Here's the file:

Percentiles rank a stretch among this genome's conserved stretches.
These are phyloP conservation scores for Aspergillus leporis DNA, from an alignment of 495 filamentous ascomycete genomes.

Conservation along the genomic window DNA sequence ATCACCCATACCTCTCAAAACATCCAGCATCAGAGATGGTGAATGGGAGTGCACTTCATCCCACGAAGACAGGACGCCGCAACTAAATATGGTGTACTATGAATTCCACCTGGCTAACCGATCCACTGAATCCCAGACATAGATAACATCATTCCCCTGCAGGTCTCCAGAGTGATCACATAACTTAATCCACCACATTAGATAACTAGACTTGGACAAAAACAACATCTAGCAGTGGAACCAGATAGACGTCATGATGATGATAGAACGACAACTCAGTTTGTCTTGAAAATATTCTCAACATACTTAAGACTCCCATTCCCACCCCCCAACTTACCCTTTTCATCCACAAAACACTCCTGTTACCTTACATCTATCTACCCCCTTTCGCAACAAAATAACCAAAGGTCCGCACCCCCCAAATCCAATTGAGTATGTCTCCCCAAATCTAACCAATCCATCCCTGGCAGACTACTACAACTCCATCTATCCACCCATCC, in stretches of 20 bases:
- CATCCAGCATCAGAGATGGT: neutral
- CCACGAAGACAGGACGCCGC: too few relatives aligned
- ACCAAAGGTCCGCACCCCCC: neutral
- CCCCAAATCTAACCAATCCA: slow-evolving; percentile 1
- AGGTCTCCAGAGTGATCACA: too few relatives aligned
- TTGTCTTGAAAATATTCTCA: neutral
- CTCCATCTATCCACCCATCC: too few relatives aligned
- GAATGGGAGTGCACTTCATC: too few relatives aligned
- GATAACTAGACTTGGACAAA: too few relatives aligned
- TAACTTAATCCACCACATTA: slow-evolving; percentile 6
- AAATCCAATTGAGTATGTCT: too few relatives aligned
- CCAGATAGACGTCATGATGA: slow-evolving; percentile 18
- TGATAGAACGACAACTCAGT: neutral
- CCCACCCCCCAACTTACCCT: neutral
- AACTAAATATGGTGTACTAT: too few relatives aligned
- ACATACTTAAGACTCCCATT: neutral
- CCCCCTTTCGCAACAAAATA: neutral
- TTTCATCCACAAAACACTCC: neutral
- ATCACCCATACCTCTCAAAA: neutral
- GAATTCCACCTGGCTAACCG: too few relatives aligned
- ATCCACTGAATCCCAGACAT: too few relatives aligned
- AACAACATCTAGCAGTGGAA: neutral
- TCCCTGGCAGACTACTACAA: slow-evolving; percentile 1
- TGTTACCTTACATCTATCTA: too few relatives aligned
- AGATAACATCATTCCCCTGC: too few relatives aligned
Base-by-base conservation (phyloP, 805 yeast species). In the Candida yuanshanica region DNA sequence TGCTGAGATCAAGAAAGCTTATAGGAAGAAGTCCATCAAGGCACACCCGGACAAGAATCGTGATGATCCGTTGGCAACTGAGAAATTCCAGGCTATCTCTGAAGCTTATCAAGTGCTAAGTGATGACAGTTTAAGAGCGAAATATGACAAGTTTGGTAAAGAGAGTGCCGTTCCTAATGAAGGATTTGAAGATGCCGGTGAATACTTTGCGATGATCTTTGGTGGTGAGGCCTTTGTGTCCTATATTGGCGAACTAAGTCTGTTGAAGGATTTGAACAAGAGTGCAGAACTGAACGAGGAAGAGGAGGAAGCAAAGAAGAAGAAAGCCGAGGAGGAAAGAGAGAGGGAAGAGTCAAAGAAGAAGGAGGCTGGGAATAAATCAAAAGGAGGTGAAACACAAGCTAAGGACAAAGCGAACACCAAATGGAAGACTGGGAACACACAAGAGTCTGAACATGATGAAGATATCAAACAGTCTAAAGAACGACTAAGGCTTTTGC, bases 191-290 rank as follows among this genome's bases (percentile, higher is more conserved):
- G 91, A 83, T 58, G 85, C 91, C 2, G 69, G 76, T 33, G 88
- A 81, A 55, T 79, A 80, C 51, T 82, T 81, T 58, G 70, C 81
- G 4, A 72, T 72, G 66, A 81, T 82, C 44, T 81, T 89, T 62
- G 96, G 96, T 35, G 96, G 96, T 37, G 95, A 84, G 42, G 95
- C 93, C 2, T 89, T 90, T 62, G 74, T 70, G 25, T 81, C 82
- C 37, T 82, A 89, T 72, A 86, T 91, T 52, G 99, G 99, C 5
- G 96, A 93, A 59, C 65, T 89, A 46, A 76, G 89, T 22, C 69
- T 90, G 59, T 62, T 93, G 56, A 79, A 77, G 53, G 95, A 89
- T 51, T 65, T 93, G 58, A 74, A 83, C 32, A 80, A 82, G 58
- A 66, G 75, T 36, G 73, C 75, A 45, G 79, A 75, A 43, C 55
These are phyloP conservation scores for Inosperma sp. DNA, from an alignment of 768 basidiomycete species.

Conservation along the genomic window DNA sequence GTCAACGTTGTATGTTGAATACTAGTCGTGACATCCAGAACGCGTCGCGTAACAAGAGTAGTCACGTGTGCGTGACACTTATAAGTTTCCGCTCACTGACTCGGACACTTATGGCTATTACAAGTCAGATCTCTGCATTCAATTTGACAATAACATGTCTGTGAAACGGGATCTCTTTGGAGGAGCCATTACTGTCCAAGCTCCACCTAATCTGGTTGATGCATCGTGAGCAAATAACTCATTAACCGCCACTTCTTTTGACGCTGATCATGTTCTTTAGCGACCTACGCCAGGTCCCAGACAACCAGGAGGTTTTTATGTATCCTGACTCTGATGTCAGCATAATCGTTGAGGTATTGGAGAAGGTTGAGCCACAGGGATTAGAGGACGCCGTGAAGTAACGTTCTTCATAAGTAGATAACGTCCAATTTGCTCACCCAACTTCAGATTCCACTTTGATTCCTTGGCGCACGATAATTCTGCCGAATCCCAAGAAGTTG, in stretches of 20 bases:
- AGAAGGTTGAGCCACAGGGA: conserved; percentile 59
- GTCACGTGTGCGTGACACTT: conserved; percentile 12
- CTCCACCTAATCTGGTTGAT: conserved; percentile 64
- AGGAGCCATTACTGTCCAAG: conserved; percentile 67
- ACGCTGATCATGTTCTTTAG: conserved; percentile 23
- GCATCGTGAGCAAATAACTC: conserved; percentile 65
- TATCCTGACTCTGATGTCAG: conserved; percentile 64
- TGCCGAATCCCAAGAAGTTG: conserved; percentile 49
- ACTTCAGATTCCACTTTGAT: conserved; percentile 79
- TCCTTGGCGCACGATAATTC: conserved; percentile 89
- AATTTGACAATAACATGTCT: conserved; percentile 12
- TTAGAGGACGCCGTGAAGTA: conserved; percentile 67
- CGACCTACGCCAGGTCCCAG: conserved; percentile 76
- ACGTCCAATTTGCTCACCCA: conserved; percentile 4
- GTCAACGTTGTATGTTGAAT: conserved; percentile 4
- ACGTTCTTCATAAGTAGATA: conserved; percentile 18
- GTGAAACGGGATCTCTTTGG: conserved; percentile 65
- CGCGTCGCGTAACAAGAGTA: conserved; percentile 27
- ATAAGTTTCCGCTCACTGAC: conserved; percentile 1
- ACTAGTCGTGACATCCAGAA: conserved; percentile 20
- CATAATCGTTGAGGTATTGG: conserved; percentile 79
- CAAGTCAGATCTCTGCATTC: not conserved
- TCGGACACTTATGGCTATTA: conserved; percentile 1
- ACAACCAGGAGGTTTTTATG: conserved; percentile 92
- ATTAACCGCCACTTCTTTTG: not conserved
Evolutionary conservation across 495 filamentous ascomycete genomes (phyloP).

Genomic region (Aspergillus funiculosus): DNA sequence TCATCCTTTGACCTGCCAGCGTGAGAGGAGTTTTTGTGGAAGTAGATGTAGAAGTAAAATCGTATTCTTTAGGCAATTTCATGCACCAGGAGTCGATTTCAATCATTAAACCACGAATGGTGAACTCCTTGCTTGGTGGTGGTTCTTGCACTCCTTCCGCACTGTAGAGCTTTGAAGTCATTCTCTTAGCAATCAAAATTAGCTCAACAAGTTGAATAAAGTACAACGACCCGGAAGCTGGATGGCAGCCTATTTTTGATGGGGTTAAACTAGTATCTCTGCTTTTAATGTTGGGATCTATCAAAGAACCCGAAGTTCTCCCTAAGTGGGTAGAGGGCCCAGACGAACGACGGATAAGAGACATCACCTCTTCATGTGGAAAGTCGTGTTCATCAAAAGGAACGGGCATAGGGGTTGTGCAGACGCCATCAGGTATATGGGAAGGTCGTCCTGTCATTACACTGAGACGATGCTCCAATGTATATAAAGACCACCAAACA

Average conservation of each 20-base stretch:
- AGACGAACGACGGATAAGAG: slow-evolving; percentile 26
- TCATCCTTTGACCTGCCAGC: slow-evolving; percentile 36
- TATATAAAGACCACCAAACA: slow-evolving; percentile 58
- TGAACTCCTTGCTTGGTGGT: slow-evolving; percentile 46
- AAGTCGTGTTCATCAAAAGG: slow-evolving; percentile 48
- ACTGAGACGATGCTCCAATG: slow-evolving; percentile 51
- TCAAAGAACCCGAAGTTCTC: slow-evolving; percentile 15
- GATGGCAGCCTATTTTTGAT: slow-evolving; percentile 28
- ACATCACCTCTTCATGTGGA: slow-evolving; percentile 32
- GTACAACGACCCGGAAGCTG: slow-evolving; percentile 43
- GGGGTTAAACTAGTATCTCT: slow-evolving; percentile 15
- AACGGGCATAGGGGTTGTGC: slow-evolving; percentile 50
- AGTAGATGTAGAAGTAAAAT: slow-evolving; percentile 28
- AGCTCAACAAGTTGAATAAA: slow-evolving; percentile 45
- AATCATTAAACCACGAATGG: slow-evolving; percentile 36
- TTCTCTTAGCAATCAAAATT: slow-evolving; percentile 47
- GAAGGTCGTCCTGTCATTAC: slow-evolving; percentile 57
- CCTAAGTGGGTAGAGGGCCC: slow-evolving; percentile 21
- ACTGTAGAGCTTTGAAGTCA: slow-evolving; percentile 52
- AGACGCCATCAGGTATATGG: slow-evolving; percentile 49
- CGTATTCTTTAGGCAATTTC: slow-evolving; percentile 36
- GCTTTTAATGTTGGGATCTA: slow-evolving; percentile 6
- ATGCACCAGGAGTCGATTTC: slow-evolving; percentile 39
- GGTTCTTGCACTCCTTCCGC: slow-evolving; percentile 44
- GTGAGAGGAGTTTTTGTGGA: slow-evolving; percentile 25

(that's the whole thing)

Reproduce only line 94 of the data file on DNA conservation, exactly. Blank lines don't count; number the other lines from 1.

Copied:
- GTGAGAGGAGTTTTTGTGGA: slow-evolving; percentile 25